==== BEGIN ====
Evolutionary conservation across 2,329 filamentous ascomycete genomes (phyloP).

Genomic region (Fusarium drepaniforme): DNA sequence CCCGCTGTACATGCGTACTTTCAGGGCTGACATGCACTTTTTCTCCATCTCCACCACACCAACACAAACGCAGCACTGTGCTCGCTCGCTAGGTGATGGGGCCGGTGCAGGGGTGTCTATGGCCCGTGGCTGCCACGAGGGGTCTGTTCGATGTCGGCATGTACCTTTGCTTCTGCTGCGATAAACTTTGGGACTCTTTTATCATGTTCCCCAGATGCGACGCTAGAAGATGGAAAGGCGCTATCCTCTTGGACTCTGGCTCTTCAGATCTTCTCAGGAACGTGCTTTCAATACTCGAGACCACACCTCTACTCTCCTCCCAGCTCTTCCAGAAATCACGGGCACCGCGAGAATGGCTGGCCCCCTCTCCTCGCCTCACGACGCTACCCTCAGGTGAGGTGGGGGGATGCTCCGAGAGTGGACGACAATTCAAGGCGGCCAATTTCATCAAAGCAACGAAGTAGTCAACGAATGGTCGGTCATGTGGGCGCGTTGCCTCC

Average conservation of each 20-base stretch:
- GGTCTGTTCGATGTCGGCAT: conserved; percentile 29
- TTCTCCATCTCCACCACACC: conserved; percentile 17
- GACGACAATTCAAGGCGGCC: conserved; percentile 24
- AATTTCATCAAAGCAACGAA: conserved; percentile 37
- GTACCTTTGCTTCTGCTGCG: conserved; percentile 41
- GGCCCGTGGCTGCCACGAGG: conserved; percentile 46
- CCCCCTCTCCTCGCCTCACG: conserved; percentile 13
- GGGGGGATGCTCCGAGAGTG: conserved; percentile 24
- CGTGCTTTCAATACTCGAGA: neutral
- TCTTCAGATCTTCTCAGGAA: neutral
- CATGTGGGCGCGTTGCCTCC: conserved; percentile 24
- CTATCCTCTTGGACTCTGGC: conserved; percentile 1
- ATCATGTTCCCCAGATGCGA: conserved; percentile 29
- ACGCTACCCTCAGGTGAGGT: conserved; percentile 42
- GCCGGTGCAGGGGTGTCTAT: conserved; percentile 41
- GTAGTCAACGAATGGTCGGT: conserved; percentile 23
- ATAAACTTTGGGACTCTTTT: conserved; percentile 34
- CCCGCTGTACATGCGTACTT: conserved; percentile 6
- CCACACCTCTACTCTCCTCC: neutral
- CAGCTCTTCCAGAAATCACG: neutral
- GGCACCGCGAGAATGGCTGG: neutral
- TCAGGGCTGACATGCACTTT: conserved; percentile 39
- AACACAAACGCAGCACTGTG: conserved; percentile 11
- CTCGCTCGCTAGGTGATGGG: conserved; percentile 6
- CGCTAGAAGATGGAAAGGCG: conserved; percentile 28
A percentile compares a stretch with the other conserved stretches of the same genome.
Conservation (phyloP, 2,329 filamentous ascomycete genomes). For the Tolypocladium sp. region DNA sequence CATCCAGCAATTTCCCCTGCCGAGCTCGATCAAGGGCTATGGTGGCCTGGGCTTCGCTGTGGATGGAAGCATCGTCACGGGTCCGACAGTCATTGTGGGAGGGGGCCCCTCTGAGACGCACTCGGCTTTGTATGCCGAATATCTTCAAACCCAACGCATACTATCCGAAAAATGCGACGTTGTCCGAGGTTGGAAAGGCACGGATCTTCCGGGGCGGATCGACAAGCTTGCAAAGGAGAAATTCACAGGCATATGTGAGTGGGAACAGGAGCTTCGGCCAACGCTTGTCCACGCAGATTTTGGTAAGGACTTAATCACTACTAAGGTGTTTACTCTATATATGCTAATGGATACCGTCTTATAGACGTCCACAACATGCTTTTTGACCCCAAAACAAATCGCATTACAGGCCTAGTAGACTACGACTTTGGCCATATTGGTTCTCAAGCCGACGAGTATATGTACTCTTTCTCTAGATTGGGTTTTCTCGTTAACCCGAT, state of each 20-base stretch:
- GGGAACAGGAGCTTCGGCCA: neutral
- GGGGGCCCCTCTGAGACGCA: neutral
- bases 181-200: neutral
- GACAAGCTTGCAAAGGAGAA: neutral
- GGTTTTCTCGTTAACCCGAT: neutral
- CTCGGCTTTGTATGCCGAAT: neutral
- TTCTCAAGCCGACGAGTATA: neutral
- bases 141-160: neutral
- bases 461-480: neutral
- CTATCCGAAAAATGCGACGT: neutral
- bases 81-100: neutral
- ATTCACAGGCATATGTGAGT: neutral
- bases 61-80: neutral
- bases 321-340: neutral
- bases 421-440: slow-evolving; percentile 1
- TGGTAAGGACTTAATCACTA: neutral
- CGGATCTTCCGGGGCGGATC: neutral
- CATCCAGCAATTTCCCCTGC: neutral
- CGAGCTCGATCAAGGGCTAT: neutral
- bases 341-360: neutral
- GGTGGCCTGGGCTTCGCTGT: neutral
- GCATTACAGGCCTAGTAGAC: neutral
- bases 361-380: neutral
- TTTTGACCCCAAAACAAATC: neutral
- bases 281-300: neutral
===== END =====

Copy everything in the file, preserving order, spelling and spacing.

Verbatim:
Evolutionary conservation across 2,329 filamentous ascomycete genomes (phyloP).

Genomic region (Fusarium drepaniforme): DNA sequence CCCGCTGTACATGCGTACTTTCAGGGCTGACATGCACTTTTTCTCCATCTCCACCACACCAACACAAACGCAGCACTGTGCTCGCTCGCTAGGTGATGGGGCCGGTGCAGGGGTGTCTATGGCCCGTGGCTGCCACGAGGGGTCTGTTCGATGTCGGCATGTACCTTTGCTTCTGCTGCGATAAACTTTGGGACTCTTTTATCATGTTCCCCAGATGCGACGCTAGAAGATGGAAAGGCGCTATCCTCTTGGACTCTGGCTCTTCAGATCTTCTCAGGAACGTGCTTTCAATACTCGAGACCACACCTCTACTCTCCTCCCAGCTCTTCCAGAAATCACGGGCACCGCGAGAATGGCTGGCCCCCTCTCCTCGCCTCACGACGCTACCCTCAGGTGAGGTGGGGGGATGCTCCGAGAGTGGACGACAATTCAAGGCGGCCAATTTCATCAAAGCAACGAAGTAGTCAACGAATGGTCGGTCATGTGGGCGCGTTGCCTCC

Average conservation of each 20-base stretch:
- GGTCTGTTCGATGTCGGCAT: conserved; percentile 29
- TTCTCCATCTCCACCACACC: conserved; percentile 17
- GACGACAATTCAAGGCGGCC: conserved; percentile 24
- AATTTCATCAAAGCAACGAA: conserved; percentile 37
- GTACCTTTGCTTCTGCTGCG: conserved; percentile 41
- GGCCCGTGGCTGCCACGAGG: conserved; percentile 46
- CCCCCTCTCCTCGCCTCACG: conserved; percentile 13
- GGGGGGATGCTCCGAGAGTG: conserved; percentile 24
- CGTGCTTTCAATACTCGAGA: neutral
- TCTTCAGATCTTCTCAGGAA: neutral
- CATGTGGGCGCGTTGCCTCC: conserved; percentile 24
- CTATCCTCTTGGACTCTGGC: conserved; percentile 1
- ATCATGTTCCCCAGATGCGA: conserved; percentile 29
- ACGCTACCCTCAGGTGAGGT: conserved; percentile 42
- GCCGGTGCAGGGGTGTCTAT: conserved; percentile 41
- GTAGTCAACGAATGGTCGGT: conserved; percentile 23
- ATAAACTTTGGGACTCTTTT: conserved; percentile 34
- CCCGCTGTACATGCGTACTT: conserved; percentile 6
- CCACACCTCTACTCTCCTCC: neutral
- CAGCTCTTCCAGAAATCACG: neutral
- GGCACCGCGAGAATGGCTGG: neutral
- TCAGGGCTGACATGCACTTT: conserved; percentile 39
- AACACAAACGCAGCACTGTG: conserved; percentile 11
- CTCGCTCGCTAGGTGATGGG: conserved; percentile 6
- CGCTAGAAGATGGAAAGGCG: conserved; percentile 28
A percentile compares a stretch with the other conserved stretches of the same genome.
Conservation (phyloP, 2,329 filamentous ascomycete genomes). For the Tolypocladium sp. region DNA sequence CATCCAGCAATTTCCCCTGCCGAGCTCGATCAAGGGCTATGGTGGCCTGGGCTTCGCTGTGGATGGAAGCATCGTCACGGGTCCGACAGTCATTGTGGGAGGGGGCCCCTCTGAGACGCACTCGGCTTTGTATGCCGAATATCTTCAAACCCAACGCATACTATCCGAAAAATGCGACGTTGTCCGAGGTTGGAAAGGCACGGATCTTCCGGGGCGGATCGACAAGCTTGCAAAGGAGAAATTCACAGGCATATGTGAGTGGGAACAGGAGCTTCGGCCAACGCTTGTCCACGCAGATTTTGGTAAGGACTTAATCACTACTAAGGTGTTTACTCTATATATGCTAATGGATACCGTCTTATAGACGTCCACAACATGCTTTTTGACCCCAAAACAAATCGCATTACAGGCCTAGTAGACTACGACTTTGGCCATATTGGTTCTCAAGCCGACGAGTATATGTACTCTTTCTCTAGATTGGGTTTTCTCGTTAACCCGAT, state of each 20-base stretch:
- GGGAACAGGAGCTTCGGCCA: neutral
- GGGGGCCCCTCTGAGACGCA: neutral
- bases 181-200: neutral
- GACAAGCTTGCAAAGGAGAA: neutral
- GGTTTTCTCGTTAACCCGAT: neutral
- CTCGGCTTTGTATGCCGAAT: neutral
- TTCTCAAGCCGACGAGTATA: neutral
- bases 141-160: neutral
- bases 461-480: neutral
- CTATCCGAAAAATGCGACGT: neutral
- bases 81-100: neutral
- ATTCACAGGCATATGTGAGT: neutral
- bases 61-80: neutral
- bases 321-340: neutral
- bases 421-440: slow-evolving; percentile 1
- TGGTAAGGACTTAATCACTA: neutral
- CGGATCTTCCGGGGCGGATC: neutral
- CATCCAGCAATTTCCCCTGC: neutral
- CGAGCTCGATCAAGGGCTAT: neutral
- bases 341-360: neutral
- GGTGGCCTGGGCTTCGCTGT: neutral
- GCATTACAGGCCTAGTAGAC: neutral
- bases 361-380: neutral
- TTTTGACCCCAAAACAAATC: neutral
- bases 281-300: neutral